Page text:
Gordon Edes hears the anguished cries of Red Sox fans, saddened at the club’s loss of Johnny Damon to their hated Bronx rivals, and the Globe columnist has a rather unique take on who is responsible.

The Red Sox need Theo Epstein (above) to step out of the shadows. Hey, we don’t begrudge him a couple of months out of the spotlight, a chance to hang with Pearl Jam in South America, a few normal nights with loved ones, a respite from the pressures of managing the most intensely scrutinized business in New England, a job that became harder, not easier, after the Sox finally won a World Series after 86 years of trying.

But what has been best for Theo hardly has been what is best for the organization, which has taken a fearsome public beating for appearing to have dissolved into chaos at the top. The latest to point a damning finger was Johnny Damon, who pegged his departure in part to a fractured front office, suggesting that if Epstein was still in place he might never have left.

Oh, really? Are we to believe that if Epstein was the GM, the Red Sox would have offered a deal more competitive than the one the Yankees used to lure Damon from Boston?

I’m not buying it. I can’t offer incontrovertible proof — it’s hard to do so when people operate from the shadows — but my take on the Sox’ stance with Damon is that it was absolutely consistent with Epstein’s position regarding the club’s free agents: You make your best judgment of a player’s value to you, you set a price, and you don’t allow anything — sentiment, nostalgia, public pressure — to cause you to stray from it.

The decision not to offer Damon more than the four-year, $40 million proposal they made to him was, in my opinion, every bit as much, if not more, Epstein’s as it was Larry Lucchino’s. There’s nothing keeping Epstein from speed-dialing John W. Henry and Jed Hoyer from the shadows, and they are both predisposed to allow Epstein to shape the Sox’future according to his vision.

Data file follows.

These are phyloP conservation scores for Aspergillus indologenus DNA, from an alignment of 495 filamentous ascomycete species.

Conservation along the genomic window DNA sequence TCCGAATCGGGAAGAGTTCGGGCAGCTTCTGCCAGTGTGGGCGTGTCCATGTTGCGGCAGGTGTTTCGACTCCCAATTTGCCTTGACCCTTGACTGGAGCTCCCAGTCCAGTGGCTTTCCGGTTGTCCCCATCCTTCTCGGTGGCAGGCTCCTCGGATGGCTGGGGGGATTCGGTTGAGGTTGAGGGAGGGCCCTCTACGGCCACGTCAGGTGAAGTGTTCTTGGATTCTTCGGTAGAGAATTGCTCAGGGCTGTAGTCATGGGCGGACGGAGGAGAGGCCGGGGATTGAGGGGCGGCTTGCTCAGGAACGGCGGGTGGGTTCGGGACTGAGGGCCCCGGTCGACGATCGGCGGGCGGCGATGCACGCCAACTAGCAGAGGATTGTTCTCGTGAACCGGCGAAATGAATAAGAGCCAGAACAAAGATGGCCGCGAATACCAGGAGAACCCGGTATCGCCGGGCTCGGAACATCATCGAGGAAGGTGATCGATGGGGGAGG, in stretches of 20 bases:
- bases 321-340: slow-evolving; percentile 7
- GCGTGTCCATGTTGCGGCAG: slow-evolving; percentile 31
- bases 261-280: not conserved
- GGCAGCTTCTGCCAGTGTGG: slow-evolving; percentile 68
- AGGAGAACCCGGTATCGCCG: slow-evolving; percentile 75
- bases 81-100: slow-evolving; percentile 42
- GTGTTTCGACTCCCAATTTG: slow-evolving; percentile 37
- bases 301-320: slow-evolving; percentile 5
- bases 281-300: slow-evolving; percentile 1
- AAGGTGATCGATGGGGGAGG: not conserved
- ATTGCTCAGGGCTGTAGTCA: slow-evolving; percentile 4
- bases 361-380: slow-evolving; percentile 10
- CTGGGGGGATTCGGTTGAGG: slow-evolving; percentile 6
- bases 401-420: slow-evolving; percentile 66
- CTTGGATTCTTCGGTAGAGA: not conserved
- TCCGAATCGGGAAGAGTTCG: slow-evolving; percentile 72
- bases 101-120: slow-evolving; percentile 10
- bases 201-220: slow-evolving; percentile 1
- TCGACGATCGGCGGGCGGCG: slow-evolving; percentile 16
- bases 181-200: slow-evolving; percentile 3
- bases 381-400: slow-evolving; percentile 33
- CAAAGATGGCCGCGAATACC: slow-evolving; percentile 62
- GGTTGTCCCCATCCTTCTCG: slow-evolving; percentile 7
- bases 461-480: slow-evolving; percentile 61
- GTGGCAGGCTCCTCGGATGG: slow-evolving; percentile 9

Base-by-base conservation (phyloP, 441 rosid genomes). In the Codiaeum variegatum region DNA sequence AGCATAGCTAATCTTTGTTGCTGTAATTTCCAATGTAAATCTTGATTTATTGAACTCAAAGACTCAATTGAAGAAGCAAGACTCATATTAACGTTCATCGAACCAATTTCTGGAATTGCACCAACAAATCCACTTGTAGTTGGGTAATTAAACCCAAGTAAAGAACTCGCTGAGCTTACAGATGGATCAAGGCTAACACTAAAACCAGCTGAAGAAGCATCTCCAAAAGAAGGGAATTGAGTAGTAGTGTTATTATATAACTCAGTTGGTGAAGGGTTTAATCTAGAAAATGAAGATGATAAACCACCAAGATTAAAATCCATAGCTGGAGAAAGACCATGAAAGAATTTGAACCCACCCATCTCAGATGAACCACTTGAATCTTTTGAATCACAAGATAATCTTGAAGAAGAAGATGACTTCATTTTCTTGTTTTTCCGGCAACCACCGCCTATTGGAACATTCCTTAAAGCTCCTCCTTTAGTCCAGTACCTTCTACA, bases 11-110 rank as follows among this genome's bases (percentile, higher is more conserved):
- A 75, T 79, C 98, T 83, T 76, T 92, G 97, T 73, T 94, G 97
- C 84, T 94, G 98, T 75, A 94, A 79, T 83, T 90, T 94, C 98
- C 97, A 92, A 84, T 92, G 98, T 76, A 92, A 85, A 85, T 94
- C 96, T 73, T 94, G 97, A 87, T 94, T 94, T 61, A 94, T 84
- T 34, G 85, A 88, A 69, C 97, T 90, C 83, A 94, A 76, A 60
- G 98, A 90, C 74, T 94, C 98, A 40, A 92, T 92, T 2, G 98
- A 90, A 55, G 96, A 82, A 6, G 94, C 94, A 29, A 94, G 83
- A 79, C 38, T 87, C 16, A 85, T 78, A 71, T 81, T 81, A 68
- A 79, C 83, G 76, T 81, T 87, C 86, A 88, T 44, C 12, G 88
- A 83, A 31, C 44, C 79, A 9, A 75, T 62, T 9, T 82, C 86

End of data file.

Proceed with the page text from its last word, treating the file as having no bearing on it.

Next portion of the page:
It was the same last winter with Pedro Martinez; the Sox determined they would not go beyond a certain price for Pedro and they didn’t. Plenty of other teams would have caved before allowing Martinez to leave, but the Epstein Sox always have been about planning three or four years ahead, not just in the short term.

Epstein dropped plenty of hints during the summer when he said he wasn’t married to the idea of making the Sox the best run-producing machine possible at the expense of pitching and defense. That was the best approach with what he had to work with, Epstein said, but under different circumstances, he might take a different tack. That may be what we’re seeing at play now, the team switching to building a deep bullpen, investing heavily in starting pitching to complement the wave of young arms coming up through the system, and upgrading defensively even if it means sacrificing some offense.

Could I be wrong? Sure, but I don’t think so. I expect sometime in the next month Epstein’s ”adviser” role will be made official, but even that is inadequate and misleading and mocks the intelligence of the fans, who are supposed to somehow believe that Epstein is in a subordinate role to the two guys who have been at his beck and call the last three years